We woke up on Sept. 18 to a world without Ruth Bader Ginsberg. I lost another piece of my heart, similar in proportion to the one I lost when my mother died. I never met RBG, but I knew her.
Like my mom, she was small but mighty. Also like my mom, she took care of us. She fought for justice literally until the end of her life — especially gender equality.
I will do my very best to keep her memory alive for my grandchildren as I do with their own great-grandmother. I want them to always know how both of these women have influenced their lives — one in a quiet everyday sort of way and one in a way that will always
affect their place in the world. Although an entire country is mourning her death along with me, I have been feeling incredibly lonely.
Back in the day, there was a television show called “Queen for a Day.” Obviously, times have changed, and gender lines are not always as clear cut, but the show ended every day with Jack Bailey saying: “Make every woman a queen for every single day.” Its heart was definitely in the right place during that period in history, and it truly made steps in recognizing the importance of women’s roles as well as carving out a beginning for reality TV.
My dear LA friend, Maureen confided in me that she and her sister used to pretend that they were on that show when they were little girls and that she never got to be queen. Well, that was all I needed to hear. At her next birthday, boy, was she ever queen for a day and I have been buying her queen-themed gifts for the last 35 years.
Once, when she visited my home, I gifted her with a solar powered Queen Elizabeth statuette, who exercises her royal wave all day long. Maureen decided to leave it at my house “to visit” whenever she came back (may have been her kind way of saying “quit buying me queen stuff”) and the queen immediately began holding court on my kitchen windowsill. My daughter-in-law bought me the queen’s solar powered Corgi to stand next to her and wag. My sister bought me a Marie Antoinette salt and pepper shaker, separated by lifting off her head — also on the windowsill.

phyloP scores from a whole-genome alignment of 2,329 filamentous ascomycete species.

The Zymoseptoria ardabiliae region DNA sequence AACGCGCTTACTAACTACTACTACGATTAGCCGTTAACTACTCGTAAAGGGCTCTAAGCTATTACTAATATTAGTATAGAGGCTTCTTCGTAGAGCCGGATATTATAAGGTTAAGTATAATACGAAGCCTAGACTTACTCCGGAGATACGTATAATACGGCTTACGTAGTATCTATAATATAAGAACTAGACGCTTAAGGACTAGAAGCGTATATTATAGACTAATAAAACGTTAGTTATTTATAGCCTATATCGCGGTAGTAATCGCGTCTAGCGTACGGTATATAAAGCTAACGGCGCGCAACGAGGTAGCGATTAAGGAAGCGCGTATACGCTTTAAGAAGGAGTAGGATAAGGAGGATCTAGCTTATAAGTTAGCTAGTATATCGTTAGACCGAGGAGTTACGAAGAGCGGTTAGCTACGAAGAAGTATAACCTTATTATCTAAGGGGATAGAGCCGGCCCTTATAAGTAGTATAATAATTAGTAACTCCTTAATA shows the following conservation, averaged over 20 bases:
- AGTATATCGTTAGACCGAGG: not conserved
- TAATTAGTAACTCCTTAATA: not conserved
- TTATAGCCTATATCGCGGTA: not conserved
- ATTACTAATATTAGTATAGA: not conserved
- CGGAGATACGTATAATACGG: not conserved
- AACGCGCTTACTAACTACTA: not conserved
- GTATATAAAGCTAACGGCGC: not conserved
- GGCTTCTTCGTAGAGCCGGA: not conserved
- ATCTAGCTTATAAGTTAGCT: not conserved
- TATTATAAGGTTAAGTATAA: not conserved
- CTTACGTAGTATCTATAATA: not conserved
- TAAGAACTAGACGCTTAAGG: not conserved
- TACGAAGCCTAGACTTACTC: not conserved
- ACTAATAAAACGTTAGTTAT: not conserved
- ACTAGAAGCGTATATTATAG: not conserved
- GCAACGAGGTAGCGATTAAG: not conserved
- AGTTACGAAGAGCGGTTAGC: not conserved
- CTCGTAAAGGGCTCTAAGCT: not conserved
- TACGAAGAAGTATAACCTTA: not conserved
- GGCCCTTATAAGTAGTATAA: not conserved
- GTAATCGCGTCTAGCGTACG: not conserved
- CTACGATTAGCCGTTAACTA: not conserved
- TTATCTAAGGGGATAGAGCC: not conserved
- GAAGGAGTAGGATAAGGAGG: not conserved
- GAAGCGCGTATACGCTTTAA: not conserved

You can see where this is going, as well as my apparent illness when it comes to themes. (I also obsessively love to make my family and friends wear crowns. I have a supply for every occasion)
Imagine my delirium when, during my hunt on the internet for all things RBG, I found a figurine of her — black robe, lace collar with a crown on her head! I cannot wait to place her where I can see her every day — you know where — reminding me constantly that although she is gone, her work is not done. It may seem like an insignificant thing but suddenly I am a little less lonely. She may not have been royalty in the dictionary definition of the word, but in my book, there was no one more noble.
RBG died on Rosh Hashanah, the Jewish New Year and according to tradition, a person who dies on this holiday is a “tzaddik — a person of great righteousness.” And to “crown” someone is “to invest them with regal dignity.”
Righteousness and dignity — words that perfectly describe two of the most amazing people to influence my life. And, I just realized that I need to add a likeness of my mom to my windowsill as well.